I got into a fight with my wife this morning. It was a broken record of all of our fights. I wasn’t doing something right and she just HAD to let me know about it.
The thing is, she has no idea how much I do for this family. I’m at work 10 hours a day, and in the car for another two. I hate my job, but it puts food on the table, so I do it. But when I get home, the first thing she does is ask if I can help with the kids.
Hold on! What the hell? Can I get two minutes to myself?
Then, once the kids are finally in bed, and I can get those two minutes I just talked about, she hits me up with, “can we please fix the showerhead in our bathroom now?”
I told her I’d take care of it. Yeah, I know it’s been three weeks, but she doesn’t realize how spent I am after working at helping with the kids.
She’s so selfish. I wish she could feel as tired as me for just a minute. I wish she could feel the stress I deal with in wondering if we’re going to be able to make the mortgage payment this month.
But she doesn’t. She just does her thing and expects me to jump whenever she yells, “jump!”
Here he comes. It’s 6:30pm and he trudges through the door looking like the world spent the day kicking him in the nuts. But seriously, if I don’t get two minutes of quiet time away from these kids, I think I might go insane. So he better be ready to help me with these little monsters.
Plus, it’s not like I spent the day getting pedicures and massages. I’ve driven all over the city today to shop for groceries, drop the kids off at practice, pick the kids up at practice, drop the other kids off at another practice, and I just realized I didn’t each lunch. But hey, that’s what I call Wednesday around here.
Did he seriously just ask for a minute to himself?
Who does he think I am, the minute bank? That I’ve got minutes ready to loan whenever he asks?
Plus, he didn’t even notice that the laundry was clean and folded this morning before he left for work. I knew he’d need a clean uniform today for work, but he snatched it from the pile, threw it on and didn’t even grunt out a thank you.
And I bet he’s going to give me shit about fixing that shower head when I ask him tonight. But I swear, if I have to have one more shower with zero water pressure because it keeps leaking out the side, I’m going to start showering in the backyard with the hose.
I’m not even sure how to approach him anymore. It seems like every time I try and talk to him we end up in a fight. The same stupid fight we have every stupid time.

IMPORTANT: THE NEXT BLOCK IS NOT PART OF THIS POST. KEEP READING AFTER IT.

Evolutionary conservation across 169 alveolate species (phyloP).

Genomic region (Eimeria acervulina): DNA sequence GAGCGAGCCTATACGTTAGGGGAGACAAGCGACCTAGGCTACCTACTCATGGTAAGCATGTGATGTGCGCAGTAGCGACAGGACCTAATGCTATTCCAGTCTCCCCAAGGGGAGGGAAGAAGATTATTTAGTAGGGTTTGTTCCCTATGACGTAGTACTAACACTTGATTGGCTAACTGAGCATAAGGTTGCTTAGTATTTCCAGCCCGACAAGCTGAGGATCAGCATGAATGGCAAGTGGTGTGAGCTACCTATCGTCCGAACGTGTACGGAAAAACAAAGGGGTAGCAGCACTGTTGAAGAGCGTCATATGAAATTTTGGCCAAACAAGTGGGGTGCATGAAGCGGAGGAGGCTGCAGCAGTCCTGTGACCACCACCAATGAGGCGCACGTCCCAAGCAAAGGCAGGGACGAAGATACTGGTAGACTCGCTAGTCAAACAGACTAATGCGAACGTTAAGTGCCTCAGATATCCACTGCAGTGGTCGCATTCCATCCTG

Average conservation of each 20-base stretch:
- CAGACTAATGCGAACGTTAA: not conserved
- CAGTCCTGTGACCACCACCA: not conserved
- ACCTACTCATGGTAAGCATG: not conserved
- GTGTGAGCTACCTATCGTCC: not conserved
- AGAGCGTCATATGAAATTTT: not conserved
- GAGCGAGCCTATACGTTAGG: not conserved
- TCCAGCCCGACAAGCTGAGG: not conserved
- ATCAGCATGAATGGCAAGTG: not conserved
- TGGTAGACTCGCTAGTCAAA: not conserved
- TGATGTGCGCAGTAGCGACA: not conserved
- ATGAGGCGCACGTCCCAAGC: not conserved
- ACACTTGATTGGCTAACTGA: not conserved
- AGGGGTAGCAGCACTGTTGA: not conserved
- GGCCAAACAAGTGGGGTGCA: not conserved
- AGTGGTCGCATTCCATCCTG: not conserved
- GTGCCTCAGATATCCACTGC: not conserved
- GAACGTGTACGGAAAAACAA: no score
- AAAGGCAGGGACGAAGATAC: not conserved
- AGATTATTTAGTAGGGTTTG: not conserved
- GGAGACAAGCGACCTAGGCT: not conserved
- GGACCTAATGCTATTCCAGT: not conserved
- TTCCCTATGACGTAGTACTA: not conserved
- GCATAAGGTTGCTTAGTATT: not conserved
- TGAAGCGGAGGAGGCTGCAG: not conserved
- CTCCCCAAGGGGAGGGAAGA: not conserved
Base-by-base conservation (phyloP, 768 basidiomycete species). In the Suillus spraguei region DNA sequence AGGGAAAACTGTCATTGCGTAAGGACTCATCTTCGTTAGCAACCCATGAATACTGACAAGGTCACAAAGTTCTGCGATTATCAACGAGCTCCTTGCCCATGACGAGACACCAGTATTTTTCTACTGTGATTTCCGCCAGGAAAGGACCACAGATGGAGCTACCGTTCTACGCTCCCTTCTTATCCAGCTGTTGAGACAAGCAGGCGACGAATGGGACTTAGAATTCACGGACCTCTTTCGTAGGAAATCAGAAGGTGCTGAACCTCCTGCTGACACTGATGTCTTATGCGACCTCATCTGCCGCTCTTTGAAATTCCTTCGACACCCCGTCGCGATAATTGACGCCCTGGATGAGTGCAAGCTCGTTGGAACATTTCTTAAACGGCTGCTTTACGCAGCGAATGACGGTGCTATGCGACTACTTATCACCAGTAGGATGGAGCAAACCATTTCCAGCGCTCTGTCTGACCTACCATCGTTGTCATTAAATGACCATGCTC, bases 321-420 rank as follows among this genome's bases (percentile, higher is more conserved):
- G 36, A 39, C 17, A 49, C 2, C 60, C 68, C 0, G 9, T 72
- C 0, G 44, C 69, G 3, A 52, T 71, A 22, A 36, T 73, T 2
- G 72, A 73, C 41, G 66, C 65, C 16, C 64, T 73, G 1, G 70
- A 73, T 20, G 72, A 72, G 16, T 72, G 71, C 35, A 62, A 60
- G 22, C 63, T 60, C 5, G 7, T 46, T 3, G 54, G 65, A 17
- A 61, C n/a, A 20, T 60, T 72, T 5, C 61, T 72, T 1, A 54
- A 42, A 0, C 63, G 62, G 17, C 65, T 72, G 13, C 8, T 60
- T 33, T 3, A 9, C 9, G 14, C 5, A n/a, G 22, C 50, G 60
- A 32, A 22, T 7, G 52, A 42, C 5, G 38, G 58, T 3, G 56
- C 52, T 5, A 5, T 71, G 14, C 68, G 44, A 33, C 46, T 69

I just wish he realized how chaotic my day was. How tired I am. How stressed I am that we might not make the mortgage payment this month. But all he thinks about is work and sports.
I hate to say it, but he’s so damn selfish sometimes.
The preceding stories were brought to you by Life.
Life… it’s tough, it’s tiring, and it makes you feel like you’re on a stage, people milling about you as extras, coming in and out of your life to either bug or help you, but you’re the star of the show. The pressure is on you. You’re the one that can carry the show.
Hear me out. I know you’re tired. We’re all tired. But maybe we’re all just caught up in our own performances. We’re all aware of the bright lights on us and feel like we’re losing at the performance of life. But remember that your spouse isn’t an extra in your production. They’re on a stage of their own, with the lights beating down on them, with the stress of the whole production on their shoulders.
It’s easy to tell our own stories and explain why we’re tired and stressed, but we need to tell ourselves our spouse’s story as well. Understand where they’re coming from. Realize that their day doesn’t go on pause when we’re out of the room and then press play when we walk back in. They’ve had shitty days too.
I find myself telling the same stories as the husband and wife in the stories above. But when I do that, it’s usually because I’m overwhelmed, feeling sorry for myself and needing help. And when I don’t receive it, I get resentful, and that resentment grows and festers.
But when I tell myself my spouse’s story first, then all of a sudden I’m acutely aware of how they’re feeling and I can help them. And when I help them, somehow they instinctively want to help me back. And before you know it we’re both happier, communicating better, and less prone to argue. But that doesn’t happen until one of us tells ourselves the other one’s story first.